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John Blanchette: Both Air Force, Washington State offenses prove balance is more about perception that percentages

PHOENIX – The solution to anything in sports is more of something, or less.

Life, too. After all, how many celebrity tell-alls do we have to endure where the secret to happiness is revealed to be Balance – less of the ego nutrients of stardom and excess, more of the grounding provided by family and an embrace of the simple things? Achieved with the aid of live-in nannies and private jets to sidestep the stress of another backup at TSA screening, naturally.

But back to sports and the Cheez-It Bowl.

Where balance has come to die.

The arrival of the Air Force Academy in Washington State’s field of vision is a timely dose of something that isn’t quite irony. You’ll remember that in their last episode, the Cougars reacted in ever-more redundant fashion against a Washington defensive alignment daring them to run the football. Dare ignored, the Cougs chucked it 62 times and lost to rival Washington by the usual three touchdowns.

Yet now comes along an opponent who exceeds even the Cougs in one-track excess, albeit in reverse proportion.

But do you suppose in defeat that Falcons coach Troy Calhoun engenders the same barstool and chat room despair as Wazzu’s Mike Leach? Even with Air Force’s beloved triple-option Flexbone offense pushing 40 years old, does anybody hit Calhoun with, “Coach, why can’t you pass it even a little more?”

“Hey, if you watched one of our practices,” he insisted, “you’d think we throw the heck out of it. We’re invested in the passing game. We just don’t do it that often.”

Sounds like the way the rest of us are invested in the honey-do list.

Only joking. The Junior Birdmen are too good at it to not be invested.

Balance, you see, is in the eye of manipulator.

The Falcons might rush for nearly 300 yards a game, but they also lead the nation in passing efficiency. Averaging nearly 25 yards per reception helps. Senior Geraud Sanders, in fact, is the national leader in that particular department.

On the other side, Wazzu’s Air Raiders top the nation in passing yardage, of course. But every time he runs the ball, Max Borghi gains more ground than all but eight other college backs, something not lost on the teeth-gnashers among Cougar devotees.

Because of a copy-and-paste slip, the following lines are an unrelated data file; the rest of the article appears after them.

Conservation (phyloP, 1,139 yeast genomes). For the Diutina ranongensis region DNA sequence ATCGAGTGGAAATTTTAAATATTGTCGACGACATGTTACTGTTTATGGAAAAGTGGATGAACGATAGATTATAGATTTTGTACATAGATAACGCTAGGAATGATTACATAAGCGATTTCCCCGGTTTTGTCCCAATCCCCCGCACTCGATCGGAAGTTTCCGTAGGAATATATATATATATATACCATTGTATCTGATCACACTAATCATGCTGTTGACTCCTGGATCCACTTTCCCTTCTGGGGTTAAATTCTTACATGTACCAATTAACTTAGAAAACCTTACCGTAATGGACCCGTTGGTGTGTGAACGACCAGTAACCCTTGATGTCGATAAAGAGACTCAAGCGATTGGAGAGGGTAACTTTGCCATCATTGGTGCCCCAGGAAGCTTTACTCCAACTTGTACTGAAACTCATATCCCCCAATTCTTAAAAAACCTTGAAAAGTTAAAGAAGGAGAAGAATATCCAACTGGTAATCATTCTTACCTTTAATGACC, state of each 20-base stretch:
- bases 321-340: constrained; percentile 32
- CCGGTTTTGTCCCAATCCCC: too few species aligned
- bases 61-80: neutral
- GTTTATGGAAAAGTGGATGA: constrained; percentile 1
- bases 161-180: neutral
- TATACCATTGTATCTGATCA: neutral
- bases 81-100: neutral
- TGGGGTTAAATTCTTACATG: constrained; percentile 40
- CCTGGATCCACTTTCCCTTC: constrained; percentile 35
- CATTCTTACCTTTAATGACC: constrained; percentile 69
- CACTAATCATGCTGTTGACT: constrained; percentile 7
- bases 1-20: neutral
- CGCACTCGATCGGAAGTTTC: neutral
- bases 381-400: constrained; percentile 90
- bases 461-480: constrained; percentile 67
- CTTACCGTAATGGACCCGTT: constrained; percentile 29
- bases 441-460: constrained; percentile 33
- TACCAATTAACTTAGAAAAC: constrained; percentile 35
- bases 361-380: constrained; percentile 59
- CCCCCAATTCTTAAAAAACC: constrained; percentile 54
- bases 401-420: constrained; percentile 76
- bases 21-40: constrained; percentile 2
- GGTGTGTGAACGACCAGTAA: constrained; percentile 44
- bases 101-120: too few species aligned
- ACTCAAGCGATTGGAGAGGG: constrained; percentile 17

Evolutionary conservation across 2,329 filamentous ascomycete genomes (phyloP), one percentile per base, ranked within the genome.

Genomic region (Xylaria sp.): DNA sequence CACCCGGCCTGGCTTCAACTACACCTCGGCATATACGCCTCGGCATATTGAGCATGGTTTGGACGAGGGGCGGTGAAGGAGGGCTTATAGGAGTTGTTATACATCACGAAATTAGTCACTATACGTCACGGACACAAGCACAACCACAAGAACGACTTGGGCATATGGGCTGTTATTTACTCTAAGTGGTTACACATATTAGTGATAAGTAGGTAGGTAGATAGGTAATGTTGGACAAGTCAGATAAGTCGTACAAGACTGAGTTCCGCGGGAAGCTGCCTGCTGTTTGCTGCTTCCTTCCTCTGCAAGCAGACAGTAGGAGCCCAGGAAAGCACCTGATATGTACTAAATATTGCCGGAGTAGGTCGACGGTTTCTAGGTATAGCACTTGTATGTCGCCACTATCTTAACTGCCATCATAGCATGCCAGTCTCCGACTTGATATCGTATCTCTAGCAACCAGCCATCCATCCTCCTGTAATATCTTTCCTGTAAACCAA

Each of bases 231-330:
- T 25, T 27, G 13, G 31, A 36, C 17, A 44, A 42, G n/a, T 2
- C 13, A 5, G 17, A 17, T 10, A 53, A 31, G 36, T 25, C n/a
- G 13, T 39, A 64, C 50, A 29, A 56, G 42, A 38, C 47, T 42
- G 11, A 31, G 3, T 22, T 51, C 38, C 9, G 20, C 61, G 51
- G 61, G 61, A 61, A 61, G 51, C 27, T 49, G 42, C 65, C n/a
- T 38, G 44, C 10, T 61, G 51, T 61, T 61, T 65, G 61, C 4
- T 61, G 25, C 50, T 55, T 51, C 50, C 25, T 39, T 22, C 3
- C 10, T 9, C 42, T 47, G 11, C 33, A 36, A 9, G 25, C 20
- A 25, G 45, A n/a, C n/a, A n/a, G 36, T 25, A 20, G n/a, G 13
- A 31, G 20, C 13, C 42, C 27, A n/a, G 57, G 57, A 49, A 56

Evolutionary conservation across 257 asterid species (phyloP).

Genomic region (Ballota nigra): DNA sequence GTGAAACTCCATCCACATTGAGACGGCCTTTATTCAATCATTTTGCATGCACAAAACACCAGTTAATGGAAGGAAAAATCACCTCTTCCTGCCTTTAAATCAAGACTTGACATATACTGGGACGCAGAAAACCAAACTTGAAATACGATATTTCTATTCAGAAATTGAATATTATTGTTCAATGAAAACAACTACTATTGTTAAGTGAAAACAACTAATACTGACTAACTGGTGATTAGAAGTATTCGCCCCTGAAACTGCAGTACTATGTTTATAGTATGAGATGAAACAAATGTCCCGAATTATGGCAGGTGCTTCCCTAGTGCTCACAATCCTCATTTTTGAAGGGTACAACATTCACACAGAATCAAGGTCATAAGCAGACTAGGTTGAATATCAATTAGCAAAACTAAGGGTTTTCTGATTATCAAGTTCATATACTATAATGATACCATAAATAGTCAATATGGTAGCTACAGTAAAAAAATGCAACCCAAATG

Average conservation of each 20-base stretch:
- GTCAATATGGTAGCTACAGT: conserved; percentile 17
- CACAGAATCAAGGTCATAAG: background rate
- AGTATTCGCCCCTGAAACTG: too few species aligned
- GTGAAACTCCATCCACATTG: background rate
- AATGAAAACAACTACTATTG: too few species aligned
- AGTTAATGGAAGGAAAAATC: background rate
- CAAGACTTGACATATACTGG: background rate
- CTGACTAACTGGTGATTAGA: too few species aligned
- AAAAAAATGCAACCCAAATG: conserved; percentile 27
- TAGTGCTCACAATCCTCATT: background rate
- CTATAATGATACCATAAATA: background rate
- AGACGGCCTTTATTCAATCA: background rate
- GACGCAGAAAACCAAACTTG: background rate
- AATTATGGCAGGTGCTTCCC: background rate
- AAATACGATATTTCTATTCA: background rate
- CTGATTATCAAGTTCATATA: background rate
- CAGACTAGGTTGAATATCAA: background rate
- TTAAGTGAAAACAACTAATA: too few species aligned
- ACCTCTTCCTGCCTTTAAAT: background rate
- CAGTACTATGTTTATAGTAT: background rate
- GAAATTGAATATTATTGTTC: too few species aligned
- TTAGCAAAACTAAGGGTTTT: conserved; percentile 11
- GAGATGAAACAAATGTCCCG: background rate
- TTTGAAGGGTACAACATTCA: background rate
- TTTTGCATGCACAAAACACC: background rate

Think he might do OK in the Flexbone?

“We were hoping maybe he could wear a lightning bolt on his helmet,” allowed Calhoun, whose school is 100 minutes down I-25 from Borghi’s home.

Likewise, imagining Sanders in Wazzu’s lineup can be tantalizing – enough so that he sometimes does himself.

“I was in a spread offense in high school,” said Sanders, a Texan who originally committed to Northwestern. “We threw the ball 50 times a game. It would be cool to catch 15 balls a game.

“But it’s just as cool to block for your running back, knowing it may be what let him score. Even when you catch balls for touchdowns, you didn’t do it by yourself. And when it is time to throw, there’s a high chance the ball is going to come to me, so I’m going to make a play on it because you don’t know how many opportunities you’re going to get.”

Said Falcons safety Jeremy Fejedelem, “Geraud would be one of their top receivers, if not their top receiver.”

But it’s still a fact that Sanders is at home in an offense that runs the ball 85% of the time, just as the Cougars air it out 79% of the time. It’s a choice, based on philosophy and evening the playing field.

“If you go back and look, 50 years ago, the Air Force Academy was one of the leading passing teams in the country under coach (Ben) Martin,” said Calhoun, once a Flexbone quarterback at the Academy. “Because you had to be. At a service academy, you had to do something that was a little unique. And quite frankly, you have to in some degree in a Corvallis or a Pullman.”

The triple option arrived in the years after Ken Hatfield succeeded Martin – with a year of Bill Parcells in between, trivia buffs. Why that reverse evolution?

“Once the rules changed and you could extend your hands and weren’t required to block solely with your forearms, the game went one direction,” Calhoun said, “and we had to go another.”

But in that time, the Falcons have had eight seasons of 10 wins or more, and averaged more than seven wins a season – just as Leach has the Cougs averaging nearly eight wins en route to five straight bowl games.

So a happy contrast for a mostly afterthought bowl game – though Leach isn’t necessarily buying this duel of offensive extremes.

“They have more in common than they’re different,” he said. “Both attack the whole field. Both put it in all the skill players’ hands.”

Both give balance a decent burial. Could be a fun funeral.